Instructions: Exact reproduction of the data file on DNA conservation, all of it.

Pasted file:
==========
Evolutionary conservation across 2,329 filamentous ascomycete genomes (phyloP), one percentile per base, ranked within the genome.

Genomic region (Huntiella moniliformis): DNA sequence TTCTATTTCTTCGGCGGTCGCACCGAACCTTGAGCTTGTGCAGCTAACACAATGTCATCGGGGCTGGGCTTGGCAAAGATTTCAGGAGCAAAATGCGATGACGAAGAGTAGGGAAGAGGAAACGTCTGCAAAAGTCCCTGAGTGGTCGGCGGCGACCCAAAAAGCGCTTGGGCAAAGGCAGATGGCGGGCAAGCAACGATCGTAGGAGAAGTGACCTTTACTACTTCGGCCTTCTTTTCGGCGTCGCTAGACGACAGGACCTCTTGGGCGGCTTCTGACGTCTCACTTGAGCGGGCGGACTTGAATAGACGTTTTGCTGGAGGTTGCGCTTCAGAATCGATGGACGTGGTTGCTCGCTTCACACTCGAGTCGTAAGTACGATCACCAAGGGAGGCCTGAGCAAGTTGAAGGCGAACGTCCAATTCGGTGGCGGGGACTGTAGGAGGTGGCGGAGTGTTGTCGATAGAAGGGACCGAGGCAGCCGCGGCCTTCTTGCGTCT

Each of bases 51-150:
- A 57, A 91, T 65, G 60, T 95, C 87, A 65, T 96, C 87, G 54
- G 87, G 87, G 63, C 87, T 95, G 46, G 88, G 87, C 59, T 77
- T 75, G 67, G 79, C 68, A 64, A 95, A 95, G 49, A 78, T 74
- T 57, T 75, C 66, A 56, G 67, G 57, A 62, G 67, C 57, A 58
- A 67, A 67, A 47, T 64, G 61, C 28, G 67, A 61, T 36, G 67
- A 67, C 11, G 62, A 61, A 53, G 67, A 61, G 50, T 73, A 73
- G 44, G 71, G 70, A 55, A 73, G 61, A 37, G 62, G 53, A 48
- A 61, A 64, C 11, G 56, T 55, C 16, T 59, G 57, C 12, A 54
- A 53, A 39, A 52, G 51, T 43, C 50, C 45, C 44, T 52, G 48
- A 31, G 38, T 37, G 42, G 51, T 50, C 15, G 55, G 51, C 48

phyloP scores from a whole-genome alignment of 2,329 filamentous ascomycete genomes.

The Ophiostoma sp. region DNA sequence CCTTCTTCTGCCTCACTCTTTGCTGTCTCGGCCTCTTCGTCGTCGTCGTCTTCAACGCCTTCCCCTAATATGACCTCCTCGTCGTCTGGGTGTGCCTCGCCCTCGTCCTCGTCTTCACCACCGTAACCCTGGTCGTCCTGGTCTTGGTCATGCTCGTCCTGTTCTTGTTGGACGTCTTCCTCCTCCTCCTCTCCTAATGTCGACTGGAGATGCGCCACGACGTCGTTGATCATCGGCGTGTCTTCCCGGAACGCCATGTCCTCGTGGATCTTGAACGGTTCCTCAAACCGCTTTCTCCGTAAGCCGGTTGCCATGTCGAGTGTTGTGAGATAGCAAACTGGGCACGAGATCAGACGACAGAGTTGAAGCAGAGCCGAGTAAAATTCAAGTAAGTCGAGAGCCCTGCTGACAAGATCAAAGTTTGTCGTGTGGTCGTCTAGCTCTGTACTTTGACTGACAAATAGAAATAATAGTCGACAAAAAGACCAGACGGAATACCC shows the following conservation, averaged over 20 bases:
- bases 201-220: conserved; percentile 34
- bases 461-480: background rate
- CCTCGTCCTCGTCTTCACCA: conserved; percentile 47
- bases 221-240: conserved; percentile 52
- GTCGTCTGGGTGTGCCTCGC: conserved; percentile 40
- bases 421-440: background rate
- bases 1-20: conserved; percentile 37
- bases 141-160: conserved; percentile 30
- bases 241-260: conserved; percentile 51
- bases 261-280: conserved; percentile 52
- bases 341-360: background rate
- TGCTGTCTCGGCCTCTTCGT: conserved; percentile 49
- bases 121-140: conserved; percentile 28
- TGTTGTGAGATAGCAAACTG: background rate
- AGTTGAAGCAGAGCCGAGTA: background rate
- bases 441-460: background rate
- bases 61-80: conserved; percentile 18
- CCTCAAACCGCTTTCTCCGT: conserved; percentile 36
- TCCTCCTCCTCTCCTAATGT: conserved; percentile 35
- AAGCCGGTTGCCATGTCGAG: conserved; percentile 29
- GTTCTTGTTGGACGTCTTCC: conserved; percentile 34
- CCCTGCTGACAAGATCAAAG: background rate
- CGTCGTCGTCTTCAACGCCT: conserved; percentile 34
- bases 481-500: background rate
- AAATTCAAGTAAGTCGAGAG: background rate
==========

Evolutionary conservation across 2,329 filamentous ascomycete genomes (phyloP), one percentile per base, ranked within the genome.

Genomic region (Huntiella moniliformis): DNA sequence TTCTATTTCTTCGGCGGTCGCACCGAACCTTGAGCTTGTGCAGCTAACACAATGTCATCGGGGCTGGGCTTGGCAAAGATTTCAGGAGCAAAATGCGATGACGAAGAGTAGGGAAGAGGAAACGTCTGCAAAAGTCCCTGAGTGGTCGGCGGCGACCCAAAAAGCGCTTGGGCAAAGGCAGATGGCGGGCAAGCAACGATCGTAGGAGAAGTGACCTTTACTACTTCGGCCTTCTTTTCGGCGTCGCTAGACGACAGGACCTCTTGGGCGGCTTCTGACGTCTCACTTGAGCGGGCGGACTTGAATAGACGTTTTGCTGGAGGTTGCGCTTCAGAATCGATGGACGTGGTTGCTCGCTTCACACTCGAGTCGTAAGTACGATCACCAAGGGAGGCCTGAGCAAGTTGAAGGCGAACGTCCAATTCGGTGGCGGGGACTGTAGGAGGTGGCGGAGTGTTGTCGATAGAAGGGACCGAGGCAGCCGCGGCCTTCTTGCGTCT

Each of bases 51-150:
- A 57, A 91, T 65, G 60, T 95, C 87, A 65, T 96, C 87, G 54
- G 87, G 87, G 63, C 87, T 95, G 46, G 88, G 87, C 59, T 77
- T 75, G 67, G 79, C 68, A 64, A 95, A 95, G 49, A 78, T 74
- T 57, T 75, C 66, A 56, G 67, G 57, A 62, G 67, C 57, A 58
- A 67, A 67, A 47, T 64, G 61, C 28, G 67, A 61, T 36, G 67
- A 67, C 11, G 62, A 61, A 53, G 67, A 61, G 50, T 73, A 73
- G 44, G 71, G 70, A 55, A 73, G 61, A 37, G 62, G 53, A 48
- A 61, A 64, C 11, G 56, T 55, C 16, T 59, G 57, C 12, A 54
- A 53, A 39, A 52, G 51, T 43, C 50, C 45, C 44, T 52, G 48
- A 31, G 38, T 37, G 42, G 51, T 50, C 15, G 55, G 51, C 48

phyloP scores from a whole-genome alignment of 2,329 filamentous ascomycete genomes.

The Ophiostoma sp. region DNA sequence CCTTCTTCTGCCTCACTCTTTGCTGTCTCGGCCTCTTCGTCGTCGTCGTCTTCAACGCCTTCCCCTAATATGACCTCCTCGTCGTCTGGGTGTGCCTCGCCCTCGTCCTCGTCTTCACCACCGTAACCCTGGTCGTCCTGGTCTTGGTCATGCTCGTCCTGTTCTTGTTGGACGTCTTCCTCCTCCTCCTCTCCTAATGTCGACTGGAGATGCGCCACGACGTCGTTGATCATCGGCGTGTCTTCCCGGAACGCCATGTCCTCGTGGATCTTGAACGGTTCCTCAAACCGCTTTCTCCGTAAGCCGGTTGCCATGTCGAGTGTTGTGAGATAGCAAACTGGGCACGAGATCAGACGACAGAGTTGAAGCAGAGCCGAGTAAAATTCAAGTAAGTCGAGAGCCCTGCTGACAAGATCAAAGTTTGTCGTGTGGTCGTCTAGCTCTGTACTTTGACTGACAAATAGAAATAATAGTCGACAAAAAGACCAGACGGAATACCC shows the following conservation, averaged over 20 bases:
- bases 201-220: conserved; percentile 34
- bases 461-480: background rate
- CCTCGTCCTCGTCTTCACCA: conserved; percentile 47
- bases 221-240: conserved; percentile 52
- GTCGTCTGGGTGTGCCTCGC: conserved; percentile 40
- bases 421-440: background rate
- bases 1-20: conserved; percentile 37
- bases 141-160: conserved; percentile 30
- bases 241-260: conserved; percentile 51
- bases 261-280: conserved; percentile 52
- bases 341-360: background rate
- TGCTGTCTCGGCCTCTTCGT: conserved; percentile 49
- bases 121-140: conserved; percentile 28
- TGTTGTGAGATAGCAAACTG: background rate
- AGTTGAAGCAGAGCCGAGTA: background rate
- bases 441-460: background rate
- bases 61-80: conserved; percentile 18
- CCTCAAACCGCTTTCTCCGT: conserved; percentile 36
- TCCTCCTCCTCTCCTAATGT: conserved; percentile 35
- AAGCCGGTTGCCATGTCGAG: conserved; percentile 29
- GTTCTTGTTGGACGTCTTCC: conserved; percentile 34
- CCCTGCTGACAAGATCAAAG: background rate
- CGTCGTCGTCTTCAACGCCT: conserved; percentile 34
- bases 481-500: background rate
- AAATTCAAGTAAGTCGAGAG: background rate